Now as we come to chapter 9, once again we find Daniel praying. I’m going to just give you a breakdown of the chapter so you can get a sense of where we’re heading. 

In the first nineteen verses, we’re going to see Daniel’s prayer. This is an earnest, extended prayer on behalf of God’s people. It’s a model of intercessory prayer. It includes: praise, confession, intercession, and supplication. That’s the first nineteen verses.

Then in verse 20 through the end of the chapter, verse 27, we’re going to see heaven’s answer to Daniel’s prayer. So while Daniel was still praying, the angel Gabriel was sent from God with an answer and to help Daniel understand the vision that he had been given. So we’ll see Daniel’s prayer, and then we’ll see heaven’s answer.

Verse 1 of chapter 9 gives us the historical context for this prayer. There was massive political change taking place. King Belshazzar and the Babylonian empire—we’ve read about them—were out, and now a new king, a new empire was in. 

In the first year of Darius, the son of Ahasuerus, a Mede by birth, who was made king over the Chaldean kingdom . . . (v. 1)

Let’s pause right there. If we’d had headlines in that day, the Babylon Post or whatever, they might have said, “New King Crowned! Darius Rules!”

Daniel had been in exile in Babylon since he was a young teen, and he was now eighty-one years of age, so he had seen a lot of kings come and go, but he wasn’t focused on the new administration. He wasn’t stressed over how the king’s policies would affect him and his people. Why? Because Daniel knew that Heaven rules.

While everyone else’s attention was turned toward Darius, Daniel’s eyes were fixed on the most high God and His kingdom. That’s what mattered to him. Daniel was eager to know, with all this going on—what’s in the news, what people can see—what was God doing in his day? What was God doing in his part of the world? What was God saying?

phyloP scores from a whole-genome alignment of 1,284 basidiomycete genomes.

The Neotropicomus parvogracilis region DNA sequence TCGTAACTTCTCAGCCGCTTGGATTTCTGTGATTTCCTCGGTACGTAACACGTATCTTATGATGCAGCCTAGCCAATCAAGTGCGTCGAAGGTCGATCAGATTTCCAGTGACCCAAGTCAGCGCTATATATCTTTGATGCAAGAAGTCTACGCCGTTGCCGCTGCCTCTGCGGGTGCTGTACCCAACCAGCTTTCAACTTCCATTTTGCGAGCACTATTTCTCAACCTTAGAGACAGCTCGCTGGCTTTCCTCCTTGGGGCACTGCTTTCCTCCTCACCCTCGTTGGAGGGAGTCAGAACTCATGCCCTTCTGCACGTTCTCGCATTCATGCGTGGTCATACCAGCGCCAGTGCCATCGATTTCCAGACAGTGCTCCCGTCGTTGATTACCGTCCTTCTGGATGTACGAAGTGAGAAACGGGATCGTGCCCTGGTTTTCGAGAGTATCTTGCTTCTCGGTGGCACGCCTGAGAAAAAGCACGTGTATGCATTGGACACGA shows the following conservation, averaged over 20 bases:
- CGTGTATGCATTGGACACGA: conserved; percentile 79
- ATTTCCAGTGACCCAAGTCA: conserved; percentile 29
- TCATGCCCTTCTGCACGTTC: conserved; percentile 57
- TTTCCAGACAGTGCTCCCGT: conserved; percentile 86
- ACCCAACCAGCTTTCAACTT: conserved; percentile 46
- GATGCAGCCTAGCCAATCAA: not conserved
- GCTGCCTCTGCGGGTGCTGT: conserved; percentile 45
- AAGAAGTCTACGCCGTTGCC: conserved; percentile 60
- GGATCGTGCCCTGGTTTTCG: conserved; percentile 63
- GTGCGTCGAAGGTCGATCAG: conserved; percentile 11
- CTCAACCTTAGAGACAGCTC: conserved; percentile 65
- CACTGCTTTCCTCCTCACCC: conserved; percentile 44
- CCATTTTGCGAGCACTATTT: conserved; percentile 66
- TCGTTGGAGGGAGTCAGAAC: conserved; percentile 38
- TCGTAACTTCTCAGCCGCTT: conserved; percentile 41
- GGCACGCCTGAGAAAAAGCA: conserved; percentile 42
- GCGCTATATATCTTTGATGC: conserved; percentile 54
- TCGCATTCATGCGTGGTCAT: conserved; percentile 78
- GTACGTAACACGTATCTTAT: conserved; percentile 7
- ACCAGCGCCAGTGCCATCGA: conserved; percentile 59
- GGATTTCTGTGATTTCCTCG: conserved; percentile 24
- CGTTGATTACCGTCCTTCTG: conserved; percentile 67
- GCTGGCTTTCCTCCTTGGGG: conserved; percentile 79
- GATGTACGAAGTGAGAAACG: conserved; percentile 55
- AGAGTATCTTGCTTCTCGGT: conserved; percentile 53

How could Daniel know that? And how can we know what God is saying and doing in our day as administrations come and go? Well, look at verse 2. 

In the first year of [Darius’s] reign, I, Daniel, understood from the books according to the word of the LORD to the prophet Jeremiah that the number of years for the desolation of Jerusalem would be seventy. (v. 2)

Think about that. Daniel didn’t get his understanding of what was going on from God’s perspective by going to social media or cable news, as so many of us do. “What’s happening in our world?” What do we do? We look at our news; we look at our social media feeds. Daniel got his moorings, he got his perspective, he got his hope, he got his direction by looking up, by reading the Scripture.

As he studied those scrolls, the book of Jeremiah’s prophecy—and particularly he was reading in what we would call today Jeremiah 25 and 29; you can go to those chapters and you can see what Daniel was reading—Daniel learned that the Babylonian captivity and the desolation of Jerusalem back in his homeland would last for seventy years. There were still a few more years to go in that timeline. Then, after those seventy years, God would judge the Babylonians, and God would restore His people to their homeland. 

Jeremiah had written this prophecy that God had given him. Now Daniel reads that prophecy and he’s amazed, he’s startled, he’s moved, he’s stirred in his soul, because he gets a glimpse of what God is up to and what God is doing.

What did Daniel do next? What did he do with what he had seen in the Word? He prayed. Look at verse 3. 

I turned my attention to the Lord God to seek him by prayer and petitions, with fasting, sackcloth, and ashes. (v. 3)

So Daniel’s study of the Word led him to his knees, led him to pray. Daniel’s prayers were fueled by the Scripture, by the Word of God. The two went hand in hand, as they should for us. Let our study of God’s Word move us to prayer, and let our prayers be grounded in God’s Word.

Daniel says, “I turned my attention to the Lord . . . to seek Him by prayer.” He turned his attention away from all the stuff that was going on in this new administration, all that was going on with a new king and a new empire and changes in rules and laws and policies. “I turned my attention away from all of that to the Lord, to seek Him by prayer.”

If we’re going to pray effectively, we’re going to have to turn our attention away from some things so that we can really seek God. We need to turn our attention away from whatever concerns may be pressing in on us, setting aside unnecessary distractions.